Hush Point’s debut self-titled album, released in May 21, 2013, is a breath of fresh air in today’s jazz scene. Hush Point is a group – consisting of alto saxophonist Jeremy Udden, trumpeter John McNeil, bassist Aryeh Kobrinsky, and drummer Vinnie Sperrazza – that really functions as a band, not just a collection of individual musicians brought together for a recording date. The album not only features tunes by Udden, McNeil, and Kobrinsky, but also has extensive collective improvisation. The effortlessly blending of their individual voices during collective improvisation illustrates how in tune with each others’ thought processes this group is. The band’s near-telepathic communicative ability is especially evident on the album’s opening tune, a rendition of Jimmy Guiffre’s “Iranic.” Hush Point plays this song as a piece about dialogue, alternating moments of call-and-response with counterpoint playing. By placing this song as the album’s first track, Hush Point is showing the listener how important playing and improvising together as a group is for this band. The album’s second piece, a bouncy playful McNeil number called “Peachful,” highlights the group dynamic again with a contrapuntal section by McNeil and Udden, filled with fluttering improvised lines from both. McNeil and Udden’s comfort playing together also comes through very clearly on McNeil’s “Finely Done,” in which both horn players echo and complete each other’s melodic ideas like a married couple finishing each other’s sentences.
Recorded earlier this year in Brooklyn, NY, Hush Point is an album of unique material with an obvious knowledge of the jazz tradition. It seems to occupy the space between Gerry Mulligan’s pianoless quartet and Ornette Coleman’s. This is particularly apparent on “Get Out,” a piece by McNeil in which I can’t tell if his playing reminds me more of Chet Baker or Don Cherry. This album elegantly straddles the line between cool and free jazz and ultimately teaches a very important lesson about what it means to make free jazz: namely, free jazz can be beautiful. Too often any jazz described as free is assumed to be loud and atonal. By incorporating cool harmonic influences in a malleable way, Hush Point creates music with the emotional expressiveness of free jazz that won’t scare off lovers of more traditional styles. The best example of this is Udden’s “Fathers and Sons,” which features plenty of color from Sperrazza during extended rhythmically free sections that eventually dissolve into short unaccompanied solos by first Udden and then McNeil.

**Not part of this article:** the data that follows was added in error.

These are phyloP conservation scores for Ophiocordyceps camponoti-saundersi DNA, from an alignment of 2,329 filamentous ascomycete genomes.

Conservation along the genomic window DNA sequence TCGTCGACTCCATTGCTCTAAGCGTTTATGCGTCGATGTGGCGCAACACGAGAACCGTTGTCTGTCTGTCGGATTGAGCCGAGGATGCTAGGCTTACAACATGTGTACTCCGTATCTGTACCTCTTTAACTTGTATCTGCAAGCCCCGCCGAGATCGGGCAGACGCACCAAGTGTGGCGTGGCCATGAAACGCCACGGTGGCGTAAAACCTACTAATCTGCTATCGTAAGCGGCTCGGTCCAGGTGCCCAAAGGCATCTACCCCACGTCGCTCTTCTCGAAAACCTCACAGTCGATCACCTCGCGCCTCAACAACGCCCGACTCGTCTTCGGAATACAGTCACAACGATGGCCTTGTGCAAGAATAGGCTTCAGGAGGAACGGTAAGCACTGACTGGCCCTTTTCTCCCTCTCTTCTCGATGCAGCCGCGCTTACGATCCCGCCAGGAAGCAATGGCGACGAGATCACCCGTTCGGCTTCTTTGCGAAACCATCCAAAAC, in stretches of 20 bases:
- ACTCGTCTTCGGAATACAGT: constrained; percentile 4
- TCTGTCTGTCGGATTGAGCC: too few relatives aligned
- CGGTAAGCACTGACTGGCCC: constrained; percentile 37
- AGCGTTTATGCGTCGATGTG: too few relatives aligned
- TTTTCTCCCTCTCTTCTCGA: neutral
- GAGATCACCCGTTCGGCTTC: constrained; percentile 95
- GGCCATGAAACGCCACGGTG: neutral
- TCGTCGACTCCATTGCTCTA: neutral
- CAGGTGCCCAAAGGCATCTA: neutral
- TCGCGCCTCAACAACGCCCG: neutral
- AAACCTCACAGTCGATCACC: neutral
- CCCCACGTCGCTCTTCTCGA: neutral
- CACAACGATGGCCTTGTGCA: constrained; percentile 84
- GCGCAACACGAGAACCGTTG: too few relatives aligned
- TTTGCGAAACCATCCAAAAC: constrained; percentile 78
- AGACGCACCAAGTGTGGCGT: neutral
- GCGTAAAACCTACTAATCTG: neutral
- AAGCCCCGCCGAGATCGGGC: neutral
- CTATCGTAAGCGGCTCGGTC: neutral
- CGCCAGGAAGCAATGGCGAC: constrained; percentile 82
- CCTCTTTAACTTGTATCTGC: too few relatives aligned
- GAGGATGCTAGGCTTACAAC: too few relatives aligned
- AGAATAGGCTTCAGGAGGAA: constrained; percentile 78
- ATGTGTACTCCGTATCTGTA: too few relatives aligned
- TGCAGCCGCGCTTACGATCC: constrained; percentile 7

Sperrazza’s drumming throughout the album deserves a little more attention. His low-key brushwork is easy to overlook, but his crisp cymbals and amazing dynamic range provide extraordinary color on each song. Listening to the album, this fact becomes apparent on the seventh track, “New Bolero,” which is the only piece to feature Sperazza using sticks instead of brushes. He also spends most of the song on the drums as opposed to the cymbals. These two minor differences change the song’s mood dramatically, adding a darker feeling than anywhere else on the album.
One standout track is “Bar Talk,” in which Udden all but abandons harmony to craft a piece based exclusively on short melodic fragments (obviously inspired by Béla Bartók, as the title implies) that features intricate backgrounds, seamlessly weaving his own and McNeil’s improvisation with the composed sections. Another highlight is McNeil’s arrangement of the second Jimmy Guiffre piece on the album, “The Train and the River.” Most great songs about trains – from Billy Strayhorn’s “Take the A Train” to Johnny Cash’s “Folsam Prison Blues” – capture the feeling of sitting still and moving at the same time, i.e. relaxing in a comfortable seat while rolling across the country at 90mph. Normally this is done with the rhythm section pushing forward while the melody seems to sit just the beat, but Hush Point reverse this cliché. Here McNeil, Udden, and Sperrazza all push the rhythm forward together, while bassist Kobrinsky really lays into the beats, seemingly stretching them with heavy quarter notes on beats three and four of many bars, as well as the frequent use of peddle tones.
The final track, “Cat Magnet,” composed by Kobrinsky, is the album’s biggest curveball. It has the album’s most straightforward harmonic progression and lyrical melody, which is played by McNeil with support from Udden. The improvisations that follow the head stay true to the expressive melodic content. This exemplifies perhaps the most remarkable characteristic of Hush Point: in a jazz culture often focused on flashy playing, Hush Point is a band with chops that instead focuses on the feeling of the music above all else.
 (that’s cool as in 1950s West Coast/cool jazz)